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Nahalchnad Laloochand Private Limited Vs. Panchali Co-operative Housing Society is a story of greed and excesses. Twenty five stilt car parking spaces in a building were sold by the builder to rank outsiders. Flats purchasers in the building eventually formed a society; and started obstructing the use of these parking spaces by the outsiders. Finally, the builder knocked on the doors of the City Civil Court for a permanent injunction against the Society, restraining it from distributing, in any manner, the possession of the car parking spaces. His was suit dismissed with costs. The matter then went to the Bombay High Court. 25th April, 2008 left the builder redfaced. Yet, he did not relent and went all the way to the Supreme Court, for he was convinced that he had taken all the necessary consents and the flat purchasers could not go back on their word. Along the way, two others joined the torch bearer, as the ultimate judgement would affect their rights too.

How could the courts not grant a simple injunction against the miscreants? Not only in their respective ‘Agreements to Sell’ had the flat purchasers concurred to such sale of parking spaces by the builder but also given separate declarations to that effect. A true labyrinth of statutes, case laws, hair splitting over definitions, ensued. Provisions of Maharashtra Ownership of Flats Act 1963 (MOFA), Maharashtra Apartment Ownership Act 1970, the Development Control Regulations promulgated under Maharashtra Regional and Town Planning Act, were pressed before the Apex Court and well reasoned out by it.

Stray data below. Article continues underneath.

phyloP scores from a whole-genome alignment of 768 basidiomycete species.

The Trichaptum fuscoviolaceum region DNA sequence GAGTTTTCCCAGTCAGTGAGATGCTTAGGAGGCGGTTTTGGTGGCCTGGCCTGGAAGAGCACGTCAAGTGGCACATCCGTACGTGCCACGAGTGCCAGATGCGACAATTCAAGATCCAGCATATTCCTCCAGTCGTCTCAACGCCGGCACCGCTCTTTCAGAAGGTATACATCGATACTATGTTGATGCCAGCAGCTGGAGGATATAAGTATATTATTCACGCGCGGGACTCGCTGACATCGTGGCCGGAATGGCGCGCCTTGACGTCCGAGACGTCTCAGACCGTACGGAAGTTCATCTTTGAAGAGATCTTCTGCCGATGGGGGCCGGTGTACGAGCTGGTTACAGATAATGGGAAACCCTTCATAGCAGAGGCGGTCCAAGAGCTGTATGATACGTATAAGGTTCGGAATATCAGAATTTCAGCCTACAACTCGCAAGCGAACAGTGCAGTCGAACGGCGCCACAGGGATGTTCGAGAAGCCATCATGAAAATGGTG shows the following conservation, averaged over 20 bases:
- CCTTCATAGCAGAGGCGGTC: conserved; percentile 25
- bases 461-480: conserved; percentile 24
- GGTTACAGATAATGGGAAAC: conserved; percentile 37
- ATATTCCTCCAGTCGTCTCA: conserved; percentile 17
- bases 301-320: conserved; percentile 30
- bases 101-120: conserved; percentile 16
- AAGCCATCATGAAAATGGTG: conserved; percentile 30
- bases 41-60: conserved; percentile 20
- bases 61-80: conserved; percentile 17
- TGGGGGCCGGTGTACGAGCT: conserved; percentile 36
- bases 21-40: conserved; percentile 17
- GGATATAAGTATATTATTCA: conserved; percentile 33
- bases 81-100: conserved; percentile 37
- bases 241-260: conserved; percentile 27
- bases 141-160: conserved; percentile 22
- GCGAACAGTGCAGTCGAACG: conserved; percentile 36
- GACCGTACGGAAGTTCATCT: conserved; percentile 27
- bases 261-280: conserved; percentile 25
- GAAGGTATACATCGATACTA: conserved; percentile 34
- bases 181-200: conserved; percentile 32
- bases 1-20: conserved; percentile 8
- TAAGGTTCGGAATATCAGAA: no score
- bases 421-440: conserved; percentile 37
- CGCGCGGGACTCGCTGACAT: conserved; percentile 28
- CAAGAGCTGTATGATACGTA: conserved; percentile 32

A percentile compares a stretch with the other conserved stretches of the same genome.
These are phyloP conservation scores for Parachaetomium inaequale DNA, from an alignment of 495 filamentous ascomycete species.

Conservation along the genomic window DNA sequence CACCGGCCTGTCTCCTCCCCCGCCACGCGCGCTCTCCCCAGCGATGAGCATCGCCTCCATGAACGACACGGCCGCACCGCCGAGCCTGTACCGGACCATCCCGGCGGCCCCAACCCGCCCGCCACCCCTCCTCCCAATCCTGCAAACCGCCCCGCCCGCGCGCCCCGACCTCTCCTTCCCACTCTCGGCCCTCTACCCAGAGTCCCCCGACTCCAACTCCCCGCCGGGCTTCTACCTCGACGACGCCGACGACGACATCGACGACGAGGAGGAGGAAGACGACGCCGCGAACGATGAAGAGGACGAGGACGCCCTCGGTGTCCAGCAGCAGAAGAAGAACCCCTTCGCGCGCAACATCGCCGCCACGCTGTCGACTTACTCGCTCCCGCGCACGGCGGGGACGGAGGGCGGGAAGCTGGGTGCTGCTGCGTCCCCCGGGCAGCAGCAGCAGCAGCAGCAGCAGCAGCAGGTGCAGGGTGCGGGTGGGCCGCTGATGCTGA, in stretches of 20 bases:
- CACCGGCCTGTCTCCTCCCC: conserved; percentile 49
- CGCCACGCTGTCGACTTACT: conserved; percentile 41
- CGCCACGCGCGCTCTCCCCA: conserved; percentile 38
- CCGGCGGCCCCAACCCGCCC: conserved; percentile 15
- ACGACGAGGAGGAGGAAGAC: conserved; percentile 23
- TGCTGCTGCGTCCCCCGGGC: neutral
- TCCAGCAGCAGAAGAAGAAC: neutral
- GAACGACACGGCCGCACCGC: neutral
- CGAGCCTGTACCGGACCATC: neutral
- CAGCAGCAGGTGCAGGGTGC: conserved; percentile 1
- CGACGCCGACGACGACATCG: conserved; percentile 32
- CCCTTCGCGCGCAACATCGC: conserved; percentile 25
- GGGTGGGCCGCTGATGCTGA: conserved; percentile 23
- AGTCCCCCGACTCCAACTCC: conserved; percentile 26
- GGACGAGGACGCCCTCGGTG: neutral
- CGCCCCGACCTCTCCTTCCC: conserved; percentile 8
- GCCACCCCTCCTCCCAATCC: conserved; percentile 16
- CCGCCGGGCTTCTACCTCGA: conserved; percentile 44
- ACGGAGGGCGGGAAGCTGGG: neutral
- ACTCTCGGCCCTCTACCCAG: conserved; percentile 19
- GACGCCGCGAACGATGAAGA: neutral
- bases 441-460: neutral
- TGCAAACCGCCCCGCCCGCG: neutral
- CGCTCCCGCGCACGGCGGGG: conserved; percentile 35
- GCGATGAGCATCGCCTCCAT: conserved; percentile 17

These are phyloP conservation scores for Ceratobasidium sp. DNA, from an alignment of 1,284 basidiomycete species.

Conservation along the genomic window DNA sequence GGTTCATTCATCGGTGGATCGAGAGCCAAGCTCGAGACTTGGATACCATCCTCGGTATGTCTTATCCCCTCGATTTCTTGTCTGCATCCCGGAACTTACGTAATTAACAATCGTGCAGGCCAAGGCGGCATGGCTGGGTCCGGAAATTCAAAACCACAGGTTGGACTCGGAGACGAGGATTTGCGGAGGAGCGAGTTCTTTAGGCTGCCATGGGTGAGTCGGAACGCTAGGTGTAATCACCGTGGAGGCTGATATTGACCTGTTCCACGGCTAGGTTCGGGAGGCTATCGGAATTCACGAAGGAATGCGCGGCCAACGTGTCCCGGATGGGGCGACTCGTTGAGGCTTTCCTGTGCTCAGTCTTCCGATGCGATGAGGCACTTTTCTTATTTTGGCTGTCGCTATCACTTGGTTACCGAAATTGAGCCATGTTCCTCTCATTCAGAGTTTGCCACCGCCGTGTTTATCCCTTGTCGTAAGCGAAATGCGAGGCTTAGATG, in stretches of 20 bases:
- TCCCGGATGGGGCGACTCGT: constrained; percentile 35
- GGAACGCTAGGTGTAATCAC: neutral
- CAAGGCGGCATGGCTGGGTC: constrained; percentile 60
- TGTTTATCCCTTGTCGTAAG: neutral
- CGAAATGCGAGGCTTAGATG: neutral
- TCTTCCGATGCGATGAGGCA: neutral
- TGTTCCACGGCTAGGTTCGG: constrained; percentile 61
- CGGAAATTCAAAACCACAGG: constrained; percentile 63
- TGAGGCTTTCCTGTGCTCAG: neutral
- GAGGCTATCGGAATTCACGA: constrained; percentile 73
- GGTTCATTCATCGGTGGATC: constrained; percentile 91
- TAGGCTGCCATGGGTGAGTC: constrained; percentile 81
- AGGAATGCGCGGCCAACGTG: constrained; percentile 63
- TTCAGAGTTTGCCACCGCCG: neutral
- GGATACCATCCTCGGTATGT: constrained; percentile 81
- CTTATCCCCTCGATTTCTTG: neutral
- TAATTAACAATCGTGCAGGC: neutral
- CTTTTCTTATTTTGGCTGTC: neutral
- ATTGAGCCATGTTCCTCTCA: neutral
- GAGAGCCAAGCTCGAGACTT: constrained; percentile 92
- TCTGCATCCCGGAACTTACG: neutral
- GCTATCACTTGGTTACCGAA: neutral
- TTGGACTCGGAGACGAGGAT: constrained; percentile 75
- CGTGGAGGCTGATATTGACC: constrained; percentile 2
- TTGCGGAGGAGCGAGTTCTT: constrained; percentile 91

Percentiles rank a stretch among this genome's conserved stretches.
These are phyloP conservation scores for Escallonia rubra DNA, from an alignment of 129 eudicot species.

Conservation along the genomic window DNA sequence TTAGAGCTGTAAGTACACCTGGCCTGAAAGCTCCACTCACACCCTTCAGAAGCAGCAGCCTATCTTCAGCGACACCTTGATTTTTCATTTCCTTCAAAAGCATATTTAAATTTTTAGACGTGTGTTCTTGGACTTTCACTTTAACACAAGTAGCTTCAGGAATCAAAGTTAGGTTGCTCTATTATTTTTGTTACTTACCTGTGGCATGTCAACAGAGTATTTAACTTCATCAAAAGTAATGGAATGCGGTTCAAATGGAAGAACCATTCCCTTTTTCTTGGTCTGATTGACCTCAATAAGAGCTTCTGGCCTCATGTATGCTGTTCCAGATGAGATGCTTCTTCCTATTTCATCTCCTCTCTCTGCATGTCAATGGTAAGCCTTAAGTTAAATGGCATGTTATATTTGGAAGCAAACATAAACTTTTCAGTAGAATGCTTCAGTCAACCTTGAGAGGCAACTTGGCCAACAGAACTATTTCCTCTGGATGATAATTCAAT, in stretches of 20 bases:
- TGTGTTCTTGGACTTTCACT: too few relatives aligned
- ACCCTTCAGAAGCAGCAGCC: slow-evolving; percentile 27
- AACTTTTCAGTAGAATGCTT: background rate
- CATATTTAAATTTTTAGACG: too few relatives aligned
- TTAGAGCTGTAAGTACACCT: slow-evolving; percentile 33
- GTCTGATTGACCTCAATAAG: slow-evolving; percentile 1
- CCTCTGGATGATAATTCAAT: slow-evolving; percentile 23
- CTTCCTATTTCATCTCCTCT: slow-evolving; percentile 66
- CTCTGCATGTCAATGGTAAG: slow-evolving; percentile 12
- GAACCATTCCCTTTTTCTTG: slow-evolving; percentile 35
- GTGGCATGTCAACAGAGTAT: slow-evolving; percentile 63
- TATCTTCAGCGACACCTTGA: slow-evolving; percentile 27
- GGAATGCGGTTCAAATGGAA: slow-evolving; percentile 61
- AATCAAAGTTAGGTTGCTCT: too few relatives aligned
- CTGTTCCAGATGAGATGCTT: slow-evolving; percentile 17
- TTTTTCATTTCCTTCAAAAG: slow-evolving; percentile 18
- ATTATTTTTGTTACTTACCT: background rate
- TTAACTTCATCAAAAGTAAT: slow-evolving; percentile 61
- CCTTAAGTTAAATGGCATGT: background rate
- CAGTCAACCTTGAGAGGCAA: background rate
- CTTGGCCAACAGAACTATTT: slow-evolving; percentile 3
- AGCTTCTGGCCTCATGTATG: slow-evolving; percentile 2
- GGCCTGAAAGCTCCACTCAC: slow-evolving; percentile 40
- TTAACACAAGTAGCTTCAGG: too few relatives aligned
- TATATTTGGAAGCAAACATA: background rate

We all know that builders are entitled to sell a ‘flat’. So, at first, it was contented that stilt car parking space was a ‘flat’ as defined under MOFA. This ridiculous contention was, of course, rubbished by the Court. Eloquently the Supreme Court further concluded, “we find no justifiable reason to exclude parking areas (open to the sky or stilted portion) from the purview of `common areas and facilities' under MOFA”. ............... “The promoter has no right to sell any portion of such building which is not `flat' within the meaning of Section 2(a-1) and the entire land and building has to be conveyed to the organisation; the only right remains with the promoter is to sell unsold flats. It is, thus, clear that the promoter has no right to sell `stilt parking spaces' as these are neither `flat' nor appurtenant or attachment to a `flat'”.

But this does not mean that everything else, other than a flat, is a freebie. The correct interpretation being that builders cannot independently sell to outsiders common areas and facilities nor can they extract additional sums from the purchasers for purported sale of such common areas and facilities; the price stated in the Agreement to Sell as per the provisions of MOFA being inclusive of the proportionate price of the common areas and facilities.

The practice on the part of builders of separately selling common areas and facilities has been time and again decried by both the Bombay High Court as well as the Supreme Court. On the same premises common terrace, compound, garden etc. cannot be sold separately by builders.

Whatever appeals to common sense and falls within the four corners of equity, justice and good conscience is invariably the law of the land. We have a written constitution and any legislation not in harmony with its basic features can be stricken down. One would do well to remember that no Agreement or declaration executed can override the law of the land. You cannot be forced to ‘contract out’ of what is rightfully yours.

Buyers on the lookout for hand-outs should learn that there is no such thing as a free lunch and builders, on the other hand, should try not to swindle money by selling thin air. After all, avarice too is a sin, a sin, a sin.


Divya B. Malcolm, 

Advocate, Bombay High Court

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